She sketched a bat. No, the wings weren't right. Except they were, only…not. So she redrew them, and they were better. And somehow she knew that despite the dull colors of her pencil, they had icy-blue eyes and fur that was shimmering with rainbow colors. Only hidden.

And then she drew a head with a triangular neck, and gave it tiger ears and tiger eyes and striped it with orange and black (well, only black, since she had no orange). And she called it Felis. And she knew Felis was odd, but she didn't know why. And that little bat was a Comet, because it just…was. And then she wrote about it to her friend, who lived far away, and decided that the mountain-creature was named Ophelia.

She continued to work on it, sketching whatever came, writing the phrases that flew to her. In the end, it was two pages of notebook paper, one for a battle over a leaf (which seemed odd to her, but then again the creatures were rather strange) and another for how her planet came to be, which was, of course, important.

A name for the planet, she thought. It needs a name. So she went home, and she translated comets and meteors and metal and ash into Latin using her computer, because that, after all, was what her planet was made of. And she mixed them up and accidentally changed a letter or two and decided that Conis Metoris would be a very good name indeed for her planet.

She wondered where to put her story, so she went on a site she knew of because she had already posted a story on there and typed up the first chapter of her story about Conis Metoris. And she posted it, not really thinking, and then started writing the second chapter and then forgot all about it. Seven months later, she felt full of guilt and went back to the story and wrote on it some more. The Meteors, she realized, were preparing for war. Against the Tree (she knew now, of course, that the Tree was spelt with a capital T, of course it was, it was a Tree of Life, and who ever heard of a Tree of Life without a capital T? Or a capital L, for that matter), she knew. And against the Leaf (also a capital L, for Leaves of Life must have capital Ls), that was what the Meteors were waging war for.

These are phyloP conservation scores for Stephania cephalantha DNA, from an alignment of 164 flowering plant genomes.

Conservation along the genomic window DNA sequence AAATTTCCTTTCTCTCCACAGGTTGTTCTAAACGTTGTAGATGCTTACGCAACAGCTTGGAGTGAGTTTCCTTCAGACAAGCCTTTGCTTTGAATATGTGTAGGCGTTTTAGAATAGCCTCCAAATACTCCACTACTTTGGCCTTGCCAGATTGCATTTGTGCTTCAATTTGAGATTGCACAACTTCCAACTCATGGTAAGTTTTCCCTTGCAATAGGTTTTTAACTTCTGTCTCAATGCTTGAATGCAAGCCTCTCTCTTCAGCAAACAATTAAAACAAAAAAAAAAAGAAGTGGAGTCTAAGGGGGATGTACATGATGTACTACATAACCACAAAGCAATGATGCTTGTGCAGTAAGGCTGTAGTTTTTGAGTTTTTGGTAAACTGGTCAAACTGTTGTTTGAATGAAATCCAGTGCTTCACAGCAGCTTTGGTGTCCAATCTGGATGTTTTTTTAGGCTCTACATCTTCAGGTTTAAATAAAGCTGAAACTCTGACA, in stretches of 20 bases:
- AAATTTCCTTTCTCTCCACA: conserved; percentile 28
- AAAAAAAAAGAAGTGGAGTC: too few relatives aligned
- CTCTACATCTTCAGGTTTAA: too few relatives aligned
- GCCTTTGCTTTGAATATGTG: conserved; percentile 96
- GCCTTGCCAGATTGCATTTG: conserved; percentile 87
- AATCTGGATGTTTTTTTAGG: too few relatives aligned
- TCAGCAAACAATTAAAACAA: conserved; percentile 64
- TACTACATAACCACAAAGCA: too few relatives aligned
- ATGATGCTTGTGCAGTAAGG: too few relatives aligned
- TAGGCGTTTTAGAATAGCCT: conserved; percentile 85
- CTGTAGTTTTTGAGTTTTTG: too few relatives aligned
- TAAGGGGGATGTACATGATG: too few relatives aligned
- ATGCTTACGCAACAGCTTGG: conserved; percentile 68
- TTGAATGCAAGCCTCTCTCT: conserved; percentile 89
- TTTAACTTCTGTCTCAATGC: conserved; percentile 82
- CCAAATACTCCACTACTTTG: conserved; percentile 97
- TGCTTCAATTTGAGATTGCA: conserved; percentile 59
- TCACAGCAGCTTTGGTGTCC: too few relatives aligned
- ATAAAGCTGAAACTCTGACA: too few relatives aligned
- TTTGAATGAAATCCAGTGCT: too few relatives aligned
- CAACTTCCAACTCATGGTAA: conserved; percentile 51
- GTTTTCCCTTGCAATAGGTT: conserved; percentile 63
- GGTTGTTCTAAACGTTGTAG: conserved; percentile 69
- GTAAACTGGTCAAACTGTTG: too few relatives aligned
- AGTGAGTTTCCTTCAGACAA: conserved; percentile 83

And so she typed some more and wondered if she could use this later for her short story that would come up later in the year because if so, it would save her a whole lot of typing. And coming up with a new idea, for she was out of them.

Finally, she finished the second and went to work on the third and that was done much more quickly, like the story was eager to be finished. But she shook that off, because while she could somehow believe in her Conis Metoris and her Comets and her Meteors and her Ophelia and her Tree of Life, she still couldn't believe in a story writing itself (which was kind of silly, when she thought about it) but she couldn't believe it anyways and so she finished. And then, as an after thought, she added how the story started. And then, realizing that it would all become a recursive infinite mess unless she ended it with that she added that she added how the story started, she ended the story.


A/N: Yeah, that is how this got started. A picture of a mountain and the phrase "she sang fire to the sun". Except, I flatter myself with drawing skills that DON'T EXIST AT ALL in real life.

So, this is the end of Conis Metoris. No sequels, sadly, for Conis Metoris has apparently turned into a utopia.

Anyways, that's all for now! I'm working on a couple of other stories I'd like to post on here as well, but they're slow going.

"But when your hair starts imitating Medusa and says it can predict the future, well, that's when things start getting crazy.

And by things, I mean me."

That would be a nice little sentence from Strike's Side, coming soon to a FictionPress account near you!

See ya then!

~moonmist18~